The Alsace Valley of France is an interesting and beautiful place. It’s located on the eastern border of France, near Germany and Switzerland. Wine has been produced in Alsace since Roman times and has unique qualities unlike any other place in the world.
We’ve always been big fans of Alsatian wines, so when we had the opportunity to go, that’s where we headed. It turned out to be different than expected, and even more exciting.
The Alsace Valley runs in a north-south direction bordered by the Vosges Mountains on the west and the Rhine River on the east, near the Black Forest. These two influences, along with the local soils, contribute to give the area a sunny climate conducive to growing white wine grapes with good acidity and minerality. It’s probably the driest wine growing climate in all of France. The local architecture is distinctly German in nature with exposed outside timbers exhibiting Gothic and Romanesque influences.
Food and wine are important here. In fact, there are more Michelin starred restaurants here than in any part of France outside of Paris. The cuisine is decidedly French although you will find an occasional potato side dish acknowledging the heritage of the area.
Running down the center of the valley is the wine road. It’s a collection of what the guide books refer to as “Hansel and Gretel” villages. It’s an apt description. Theses charming and picturesque towns and villages vary in size but are all fresh, clean, and awash in flowers and color. They’re quaint and friendly with cobblestone streets, and come complete with storks.
The white stork, while found elsewhere in the world, is symbolic of this area. They’re large birds and the nests can weigh up to a half a ton. Local belief is if storks nest on your roof, it’ll bring you fertility and good luck. The number of birds began dwindling a while back until they were almost wiped out in the area. A concentrated effort to save them has resulted in their return in abundance. You’ll see them and their nests throughout the valley, but look carefully as you drive. These towns were, for the most part, built before the proliferation of automobiles, and it’s not uncommon to have unusual and sometimes unexpected local traffic restrictions.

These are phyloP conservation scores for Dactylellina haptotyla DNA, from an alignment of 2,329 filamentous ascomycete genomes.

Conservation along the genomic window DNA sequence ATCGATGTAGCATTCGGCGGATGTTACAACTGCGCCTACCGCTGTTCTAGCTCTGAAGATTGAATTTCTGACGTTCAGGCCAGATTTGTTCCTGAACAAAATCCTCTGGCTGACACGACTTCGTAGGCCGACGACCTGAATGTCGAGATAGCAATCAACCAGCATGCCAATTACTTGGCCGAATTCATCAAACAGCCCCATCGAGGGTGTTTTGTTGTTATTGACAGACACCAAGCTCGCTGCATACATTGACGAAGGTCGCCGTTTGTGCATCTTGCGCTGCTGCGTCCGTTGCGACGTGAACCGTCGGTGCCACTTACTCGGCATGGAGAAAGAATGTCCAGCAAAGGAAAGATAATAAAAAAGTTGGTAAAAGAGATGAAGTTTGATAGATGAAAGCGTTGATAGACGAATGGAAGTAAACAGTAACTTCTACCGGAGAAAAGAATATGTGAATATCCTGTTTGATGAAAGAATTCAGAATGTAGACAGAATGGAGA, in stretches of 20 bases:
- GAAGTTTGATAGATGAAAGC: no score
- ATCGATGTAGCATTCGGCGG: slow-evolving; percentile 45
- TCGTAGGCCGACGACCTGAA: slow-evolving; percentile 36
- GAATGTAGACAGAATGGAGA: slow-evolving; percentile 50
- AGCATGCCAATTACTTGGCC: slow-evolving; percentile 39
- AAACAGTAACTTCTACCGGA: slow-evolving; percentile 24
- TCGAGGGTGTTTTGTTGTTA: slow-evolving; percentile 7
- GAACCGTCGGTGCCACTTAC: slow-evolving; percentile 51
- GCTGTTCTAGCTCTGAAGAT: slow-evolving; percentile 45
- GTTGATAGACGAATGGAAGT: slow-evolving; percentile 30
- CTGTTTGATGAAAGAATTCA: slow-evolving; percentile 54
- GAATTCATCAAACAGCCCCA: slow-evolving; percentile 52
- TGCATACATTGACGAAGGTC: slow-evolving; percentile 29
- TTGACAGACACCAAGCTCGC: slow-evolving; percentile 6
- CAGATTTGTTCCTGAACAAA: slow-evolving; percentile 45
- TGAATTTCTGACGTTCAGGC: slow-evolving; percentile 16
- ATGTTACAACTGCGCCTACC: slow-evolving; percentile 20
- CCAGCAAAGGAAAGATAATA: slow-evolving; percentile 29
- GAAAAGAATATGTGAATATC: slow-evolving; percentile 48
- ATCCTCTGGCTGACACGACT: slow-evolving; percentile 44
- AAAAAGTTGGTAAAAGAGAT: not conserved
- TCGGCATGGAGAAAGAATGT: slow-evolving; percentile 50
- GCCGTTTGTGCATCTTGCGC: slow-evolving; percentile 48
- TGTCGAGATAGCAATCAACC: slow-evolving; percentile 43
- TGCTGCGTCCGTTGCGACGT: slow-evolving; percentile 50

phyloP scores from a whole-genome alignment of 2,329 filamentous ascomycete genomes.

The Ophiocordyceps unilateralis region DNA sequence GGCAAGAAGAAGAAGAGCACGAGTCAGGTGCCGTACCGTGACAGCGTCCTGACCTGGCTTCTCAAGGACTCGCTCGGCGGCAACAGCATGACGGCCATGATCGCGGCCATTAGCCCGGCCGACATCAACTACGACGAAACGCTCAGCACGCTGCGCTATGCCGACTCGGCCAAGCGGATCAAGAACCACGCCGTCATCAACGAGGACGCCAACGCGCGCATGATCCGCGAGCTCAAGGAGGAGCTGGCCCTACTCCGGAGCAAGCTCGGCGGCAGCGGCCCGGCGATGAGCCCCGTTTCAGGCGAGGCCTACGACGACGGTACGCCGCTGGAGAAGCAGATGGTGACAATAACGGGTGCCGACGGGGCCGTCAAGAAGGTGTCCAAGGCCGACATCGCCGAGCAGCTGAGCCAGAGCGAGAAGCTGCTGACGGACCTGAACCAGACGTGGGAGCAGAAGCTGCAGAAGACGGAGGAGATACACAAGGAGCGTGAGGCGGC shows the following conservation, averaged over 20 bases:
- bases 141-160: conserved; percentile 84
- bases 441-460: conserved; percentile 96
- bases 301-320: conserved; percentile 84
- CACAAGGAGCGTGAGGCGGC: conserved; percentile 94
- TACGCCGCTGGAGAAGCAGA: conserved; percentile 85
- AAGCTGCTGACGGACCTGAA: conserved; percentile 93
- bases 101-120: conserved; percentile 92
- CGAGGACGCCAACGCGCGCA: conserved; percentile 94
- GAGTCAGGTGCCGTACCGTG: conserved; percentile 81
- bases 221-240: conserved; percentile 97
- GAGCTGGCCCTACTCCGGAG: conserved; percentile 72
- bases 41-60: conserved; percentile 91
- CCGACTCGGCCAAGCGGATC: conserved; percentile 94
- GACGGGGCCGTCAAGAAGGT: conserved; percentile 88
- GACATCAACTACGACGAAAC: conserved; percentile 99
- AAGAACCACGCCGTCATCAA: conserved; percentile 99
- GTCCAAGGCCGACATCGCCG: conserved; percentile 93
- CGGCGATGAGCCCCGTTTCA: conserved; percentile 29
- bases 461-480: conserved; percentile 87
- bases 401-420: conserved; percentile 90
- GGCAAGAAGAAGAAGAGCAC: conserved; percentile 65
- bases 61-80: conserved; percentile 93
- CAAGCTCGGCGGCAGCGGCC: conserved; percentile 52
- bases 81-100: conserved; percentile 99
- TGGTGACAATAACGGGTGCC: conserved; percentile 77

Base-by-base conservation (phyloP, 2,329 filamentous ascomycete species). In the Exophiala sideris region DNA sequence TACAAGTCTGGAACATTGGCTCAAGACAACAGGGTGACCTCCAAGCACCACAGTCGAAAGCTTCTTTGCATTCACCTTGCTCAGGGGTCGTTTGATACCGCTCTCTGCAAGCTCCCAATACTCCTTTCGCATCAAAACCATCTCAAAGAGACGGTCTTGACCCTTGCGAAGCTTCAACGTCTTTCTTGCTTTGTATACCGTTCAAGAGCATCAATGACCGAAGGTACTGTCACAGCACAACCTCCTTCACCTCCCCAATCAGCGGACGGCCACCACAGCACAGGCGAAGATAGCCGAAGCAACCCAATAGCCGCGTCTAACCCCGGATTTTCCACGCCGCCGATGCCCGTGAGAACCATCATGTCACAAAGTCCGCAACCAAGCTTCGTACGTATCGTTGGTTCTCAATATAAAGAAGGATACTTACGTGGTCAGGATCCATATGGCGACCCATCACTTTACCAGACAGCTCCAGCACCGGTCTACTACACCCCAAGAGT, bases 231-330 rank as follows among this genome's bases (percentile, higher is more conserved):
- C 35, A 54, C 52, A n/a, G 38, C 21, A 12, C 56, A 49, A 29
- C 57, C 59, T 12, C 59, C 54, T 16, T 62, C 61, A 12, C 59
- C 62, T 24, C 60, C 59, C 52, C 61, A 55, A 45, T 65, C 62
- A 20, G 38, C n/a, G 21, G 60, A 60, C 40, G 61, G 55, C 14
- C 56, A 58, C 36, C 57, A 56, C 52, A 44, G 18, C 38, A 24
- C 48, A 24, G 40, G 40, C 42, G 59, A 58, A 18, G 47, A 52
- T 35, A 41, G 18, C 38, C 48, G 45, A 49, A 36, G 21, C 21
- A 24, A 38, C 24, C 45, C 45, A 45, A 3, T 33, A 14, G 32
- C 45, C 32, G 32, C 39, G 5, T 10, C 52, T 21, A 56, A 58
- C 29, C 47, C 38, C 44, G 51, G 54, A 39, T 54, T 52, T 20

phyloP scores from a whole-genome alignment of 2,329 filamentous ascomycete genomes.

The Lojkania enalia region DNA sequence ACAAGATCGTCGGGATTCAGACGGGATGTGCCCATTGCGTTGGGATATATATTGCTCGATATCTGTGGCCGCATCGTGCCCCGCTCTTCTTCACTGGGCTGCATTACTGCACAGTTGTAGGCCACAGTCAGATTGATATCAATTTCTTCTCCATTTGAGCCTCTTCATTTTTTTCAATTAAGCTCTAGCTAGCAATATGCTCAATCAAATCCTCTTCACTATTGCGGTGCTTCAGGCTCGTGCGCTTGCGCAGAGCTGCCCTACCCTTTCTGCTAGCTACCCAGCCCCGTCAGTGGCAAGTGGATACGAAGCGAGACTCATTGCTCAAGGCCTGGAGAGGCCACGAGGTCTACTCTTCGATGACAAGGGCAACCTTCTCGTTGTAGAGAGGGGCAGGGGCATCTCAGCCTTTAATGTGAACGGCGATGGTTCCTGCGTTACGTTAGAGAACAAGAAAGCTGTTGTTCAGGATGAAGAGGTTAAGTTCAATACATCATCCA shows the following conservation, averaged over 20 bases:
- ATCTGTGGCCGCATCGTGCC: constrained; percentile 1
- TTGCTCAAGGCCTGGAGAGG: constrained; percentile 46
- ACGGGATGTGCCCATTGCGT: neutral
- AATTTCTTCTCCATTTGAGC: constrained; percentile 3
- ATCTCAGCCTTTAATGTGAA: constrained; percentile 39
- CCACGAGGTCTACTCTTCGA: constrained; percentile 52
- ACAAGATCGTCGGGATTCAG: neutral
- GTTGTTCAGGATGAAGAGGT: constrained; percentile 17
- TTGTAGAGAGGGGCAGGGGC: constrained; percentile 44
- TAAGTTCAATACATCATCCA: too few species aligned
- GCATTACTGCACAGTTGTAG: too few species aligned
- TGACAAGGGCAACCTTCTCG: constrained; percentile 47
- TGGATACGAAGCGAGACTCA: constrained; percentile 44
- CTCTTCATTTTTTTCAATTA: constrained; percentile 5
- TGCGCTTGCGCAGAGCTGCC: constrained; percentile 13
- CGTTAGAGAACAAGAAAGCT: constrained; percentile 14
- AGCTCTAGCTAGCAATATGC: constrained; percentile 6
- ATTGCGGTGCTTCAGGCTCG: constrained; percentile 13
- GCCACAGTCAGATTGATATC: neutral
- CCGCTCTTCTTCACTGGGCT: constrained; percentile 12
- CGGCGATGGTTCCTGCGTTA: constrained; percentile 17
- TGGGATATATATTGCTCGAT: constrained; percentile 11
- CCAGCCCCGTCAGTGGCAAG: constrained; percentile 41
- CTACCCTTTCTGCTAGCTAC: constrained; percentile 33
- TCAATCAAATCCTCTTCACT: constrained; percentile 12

As you might expect along the wine road and throughout the valley, you’ll find vineyards. Many of them are laid out in sections. This is partially a result of the 1804 Napoleonic Code, which, in part, pertains to inheritance and how property is passed down. In France many vineyards have been subdivided numerous times as they’ve moved from one generation of a family to another. In some cases, individuals might own only a few vines. There are more than 6,000 growers in the valley. The large number of owners is reflected throughout the valley. There are tasting rooms of various sizes just about everywhere.
Local white grape varieties include Riesling, Gewürztraminer, Pinot Gris, Pinot Blanc and Sylvaner. These wines are usually made in a dry style, however they have no system or designation of residual sugar. The only way to be sure of the sweetness of a wine is to taste it, which is a good reason to visit the tasting rooms. We found the wines to be generally well crafted with complex layers of flavors.
A happy surprise was the price of the wines. Most tasting rooms have two tiers of wines. The standard wines begin at about 5 Euros ($6.50) and the Grand Cru wines begin at about 10 Euros ($13). Over 90 percent of the wines produced here are white, but they do produce red wines as well, mostly Pinot Noir. It’s generally made to be of light to medium body, and while good, doesn’t rival the fuller-bodied varieties produced in Burgundy.
Wine, food and tourism are the major industries of this area, and the local economy is built around them. Along with the favorable prices of the wines, another happy surprise was the price of hotel rooms. We were able to find three-star hotel rooms for less than 100 Euros ($130). We also found the people to be warm, friendly and accommodating.
We’ve visited many wine growing areas throughout the world, but the Alsace Valley is unique. It’s an enjoyable, laid back, storybook experience. We had a great vacation.
If you’re interested in visiting the Alsace area and would like travel tips, email firstname.lastname@example.org.
Jim and Marie Oskins are freelance writers who live on Lake Wylie.